Earlier this month, UFC CEO Lorenzo Fertitta publicly stated that the promotion would assist athletic commissions in implementing random drug testing. That drive has begun with UFC 173 participants Robbie Lawler and Jake Ellenberger chosen for enhanced testing ahead of their May 24 bout.
The blood and urine testing program, which can cost upwards of $40,000 per fight, was first reported by ESPN.com and confirmed to FOX Sports by Nevada Athletic Commission chairman Francisco Aguilar.
Lawler and Ellenberger submitted to their first tests last weekend while in Baltimore to attend UFC 172. While the pair are not the featured headliners of the UFC 173 bout in Las Vegas, Aguilar said they were chosen to put mixed martial artists on notice that anyone on a card could be tested.
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"We wanted to mix things up to let other fighters know that this isn’t just a main event program," he said. "This is a program that will be focused on potentially every card."
The UFC has also assisted other states in drug testing efforts. Over the last several weeks, the promotion partnered with the Maryland State Athletic Commission in enhanced drug testing for the UFC 172 main event between light-heavyweight champion Jon Jones and Glover Teixeira.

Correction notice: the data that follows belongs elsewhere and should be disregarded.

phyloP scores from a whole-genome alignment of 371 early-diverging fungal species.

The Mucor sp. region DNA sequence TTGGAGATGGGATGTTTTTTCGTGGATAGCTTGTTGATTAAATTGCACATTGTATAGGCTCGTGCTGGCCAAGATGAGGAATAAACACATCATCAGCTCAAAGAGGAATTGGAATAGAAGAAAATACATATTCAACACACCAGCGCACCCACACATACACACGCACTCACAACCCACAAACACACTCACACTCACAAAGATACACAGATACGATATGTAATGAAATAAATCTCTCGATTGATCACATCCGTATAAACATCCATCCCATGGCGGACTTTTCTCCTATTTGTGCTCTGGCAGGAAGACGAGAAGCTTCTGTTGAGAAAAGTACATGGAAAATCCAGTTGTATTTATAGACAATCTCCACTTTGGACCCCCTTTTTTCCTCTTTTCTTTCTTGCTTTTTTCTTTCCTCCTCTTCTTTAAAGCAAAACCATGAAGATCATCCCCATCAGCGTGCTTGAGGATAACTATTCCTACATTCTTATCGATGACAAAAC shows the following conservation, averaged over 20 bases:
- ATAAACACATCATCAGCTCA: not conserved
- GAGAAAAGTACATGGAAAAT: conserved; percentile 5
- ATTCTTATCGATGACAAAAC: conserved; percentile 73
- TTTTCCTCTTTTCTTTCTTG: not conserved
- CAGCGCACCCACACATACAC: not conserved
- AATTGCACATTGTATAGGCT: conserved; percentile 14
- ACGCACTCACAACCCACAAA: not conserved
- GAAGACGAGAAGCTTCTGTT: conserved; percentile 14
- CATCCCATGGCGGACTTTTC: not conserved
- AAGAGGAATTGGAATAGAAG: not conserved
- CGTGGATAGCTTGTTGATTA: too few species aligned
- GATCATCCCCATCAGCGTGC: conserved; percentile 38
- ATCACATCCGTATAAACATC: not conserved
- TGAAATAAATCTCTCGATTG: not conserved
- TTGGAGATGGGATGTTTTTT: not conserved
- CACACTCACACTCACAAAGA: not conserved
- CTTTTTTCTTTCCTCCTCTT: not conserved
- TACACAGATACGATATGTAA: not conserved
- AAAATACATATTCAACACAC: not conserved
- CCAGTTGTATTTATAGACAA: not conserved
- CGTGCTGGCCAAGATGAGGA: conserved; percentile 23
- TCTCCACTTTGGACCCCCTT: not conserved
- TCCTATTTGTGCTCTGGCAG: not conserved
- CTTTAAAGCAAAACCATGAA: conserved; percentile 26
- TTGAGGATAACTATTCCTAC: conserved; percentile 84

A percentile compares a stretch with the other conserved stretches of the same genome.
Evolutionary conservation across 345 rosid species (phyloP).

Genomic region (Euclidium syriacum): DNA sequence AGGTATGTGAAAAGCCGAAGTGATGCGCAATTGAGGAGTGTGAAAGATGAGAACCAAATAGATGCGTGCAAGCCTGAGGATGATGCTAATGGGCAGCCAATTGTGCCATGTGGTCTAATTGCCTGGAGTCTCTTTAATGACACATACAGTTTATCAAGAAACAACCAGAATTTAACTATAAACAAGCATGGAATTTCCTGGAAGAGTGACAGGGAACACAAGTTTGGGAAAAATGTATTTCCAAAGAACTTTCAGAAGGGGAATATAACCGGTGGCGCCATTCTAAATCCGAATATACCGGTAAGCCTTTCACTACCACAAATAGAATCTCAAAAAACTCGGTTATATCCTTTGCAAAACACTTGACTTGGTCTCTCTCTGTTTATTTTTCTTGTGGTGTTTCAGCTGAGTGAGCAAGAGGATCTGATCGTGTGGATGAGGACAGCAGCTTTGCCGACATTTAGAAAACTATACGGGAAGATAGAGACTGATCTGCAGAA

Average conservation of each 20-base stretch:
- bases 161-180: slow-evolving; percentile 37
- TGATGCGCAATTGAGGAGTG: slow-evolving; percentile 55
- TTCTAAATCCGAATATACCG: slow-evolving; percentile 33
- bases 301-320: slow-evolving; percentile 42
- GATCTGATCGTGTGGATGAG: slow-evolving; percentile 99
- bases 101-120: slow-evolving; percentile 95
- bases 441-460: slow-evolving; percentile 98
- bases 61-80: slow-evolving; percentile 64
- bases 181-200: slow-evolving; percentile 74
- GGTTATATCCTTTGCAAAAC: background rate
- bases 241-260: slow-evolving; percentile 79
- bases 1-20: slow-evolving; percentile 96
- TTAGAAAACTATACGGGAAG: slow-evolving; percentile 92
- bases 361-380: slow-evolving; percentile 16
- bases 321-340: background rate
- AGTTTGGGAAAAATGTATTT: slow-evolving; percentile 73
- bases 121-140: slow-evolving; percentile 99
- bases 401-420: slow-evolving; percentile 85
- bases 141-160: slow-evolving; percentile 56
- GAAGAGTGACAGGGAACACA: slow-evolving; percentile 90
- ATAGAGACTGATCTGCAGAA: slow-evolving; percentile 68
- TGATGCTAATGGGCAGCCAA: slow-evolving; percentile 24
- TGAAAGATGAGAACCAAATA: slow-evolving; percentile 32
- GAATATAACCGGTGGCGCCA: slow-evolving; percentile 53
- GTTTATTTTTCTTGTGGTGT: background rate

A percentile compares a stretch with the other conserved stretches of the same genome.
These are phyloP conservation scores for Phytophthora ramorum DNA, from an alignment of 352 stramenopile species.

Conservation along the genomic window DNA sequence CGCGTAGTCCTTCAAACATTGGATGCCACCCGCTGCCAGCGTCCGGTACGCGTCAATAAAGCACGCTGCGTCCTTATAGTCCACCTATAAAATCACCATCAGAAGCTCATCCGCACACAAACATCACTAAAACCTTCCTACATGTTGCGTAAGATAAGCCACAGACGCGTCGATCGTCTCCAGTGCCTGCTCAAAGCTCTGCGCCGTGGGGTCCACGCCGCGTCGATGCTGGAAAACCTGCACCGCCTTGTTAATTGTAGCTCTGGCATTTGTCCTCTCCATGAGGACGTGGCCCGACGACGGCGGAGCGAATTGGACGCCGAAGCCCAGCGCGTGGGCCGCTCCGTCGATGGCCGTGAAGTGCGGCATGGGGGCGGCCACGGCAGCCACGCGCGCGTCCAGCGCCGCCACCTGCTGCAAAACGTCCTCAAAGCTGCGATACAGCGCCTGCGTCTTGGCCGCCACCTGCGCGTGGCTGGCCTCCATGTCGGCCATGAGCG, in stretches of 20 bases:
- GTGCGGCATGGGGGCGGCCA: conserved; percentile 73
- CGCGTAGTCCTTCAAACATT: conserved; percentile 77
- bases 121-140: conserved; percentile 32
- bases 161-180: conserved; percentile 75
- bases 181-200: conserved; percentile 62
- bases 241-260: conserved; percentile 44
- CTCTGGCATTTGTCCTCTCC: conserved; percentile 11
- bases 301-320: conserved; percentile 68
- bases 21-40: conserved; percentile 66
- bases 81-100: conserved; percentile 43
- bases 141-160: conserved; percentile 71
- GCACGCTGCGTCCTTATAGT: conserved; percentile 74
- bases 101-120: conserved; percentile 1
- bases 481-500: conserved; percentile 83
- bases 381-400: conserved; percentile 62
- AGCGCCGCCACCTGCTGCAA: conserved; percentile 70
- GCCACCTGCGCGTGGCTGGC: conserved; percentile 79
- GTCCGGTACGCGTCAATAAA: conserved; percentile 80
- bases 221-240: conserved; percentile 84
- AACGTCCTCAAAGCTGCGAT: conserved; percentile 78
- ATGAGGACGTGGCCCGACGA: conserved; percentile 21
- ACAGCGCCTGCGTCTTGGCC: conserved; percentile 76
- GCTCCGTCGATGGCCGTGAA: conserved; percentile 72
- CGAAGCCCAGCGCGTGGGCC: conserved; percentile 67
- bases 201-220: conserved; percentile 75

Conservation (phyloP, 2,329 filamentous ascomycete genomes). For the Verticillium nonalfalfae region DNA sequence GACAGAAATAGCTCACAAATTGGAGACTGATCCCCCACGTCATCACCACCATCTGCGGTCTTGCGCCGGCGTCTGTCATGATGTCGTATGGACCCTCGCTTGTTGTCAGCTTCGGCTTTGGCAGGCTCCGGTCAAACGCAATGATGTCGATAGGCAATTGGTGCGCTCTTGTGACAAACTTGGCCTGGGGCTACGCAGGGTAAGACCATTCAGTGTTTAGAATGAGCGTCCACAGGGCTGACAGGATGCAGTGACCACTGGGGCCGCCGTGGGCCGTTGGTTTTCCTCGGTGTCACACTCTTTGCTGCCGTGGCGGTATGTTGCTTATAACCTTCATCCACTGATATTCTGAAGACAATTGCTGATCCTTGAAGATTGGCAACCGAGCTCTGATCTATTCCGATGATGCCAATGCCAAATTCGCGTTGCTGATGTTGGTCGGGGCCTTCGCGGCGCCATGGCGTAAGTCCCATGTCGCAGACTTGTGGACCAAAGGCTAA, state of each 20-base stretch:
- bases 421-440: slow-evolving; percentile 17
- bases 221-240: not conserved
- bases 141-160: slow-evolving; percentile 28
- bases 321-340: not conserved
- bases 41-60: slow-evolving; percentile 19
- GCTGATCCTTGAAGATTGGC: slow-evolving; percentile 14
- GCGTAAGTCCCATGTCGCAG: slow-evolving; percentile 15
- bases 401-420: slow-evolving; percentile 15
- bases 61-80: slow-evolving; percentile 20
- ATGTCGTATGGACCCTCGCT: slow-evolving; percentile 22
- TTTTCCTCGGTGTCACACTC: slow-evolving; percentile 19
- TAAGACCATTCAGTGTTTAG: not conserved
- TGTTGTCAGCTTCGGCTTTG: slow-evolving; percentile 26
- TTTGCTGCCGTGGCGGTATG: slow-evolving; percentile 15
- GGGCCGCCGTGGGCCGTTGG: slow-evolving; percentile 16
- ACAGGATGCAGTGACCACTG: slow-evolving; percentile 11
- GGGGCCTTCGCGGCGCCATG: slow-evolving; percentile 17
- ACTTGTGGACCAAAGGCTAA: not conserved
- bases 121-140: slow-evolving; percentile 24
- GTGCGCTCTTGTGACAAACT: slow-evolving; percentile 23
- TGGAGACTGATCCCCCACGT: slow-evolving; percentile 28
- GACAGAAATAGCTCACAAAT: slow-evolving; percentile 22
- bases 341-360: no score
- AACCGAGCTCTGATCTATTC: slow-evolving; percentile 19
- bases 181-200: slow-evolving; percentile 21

According to Aguilar and other commission leaders, the UFC’s only role is paying the tab.
Their willingness to assist in the anti-PED effort has been "absolutely" surprising, Aguilar said. The UFC was the first to do it at last year’s UFC 168, when Travis Browne and Josh Barnett were tested. Earlier this year, Manny Pacquaio and Tim Bradley also underwent the program. Currently, Floyd Mayweather and Marcos Maidana are undergoing enhanced testing through the U.S. Anti-Doping Agency.
The Lawler-Ellenberger testing will include an elevated level of sensitivity with Carbon Isotope Ratio testing, which determines the presence of synthetic testosterone. The Browne-Barnett program did not include CIR testing.
Until now, most commission drug testing has occurred either on weigh-in day or fight night and included only a urine screen.
"This is an evolving process," Aguilar said. "We have to get better at it and we will get better at it, and we’ll become more efficient."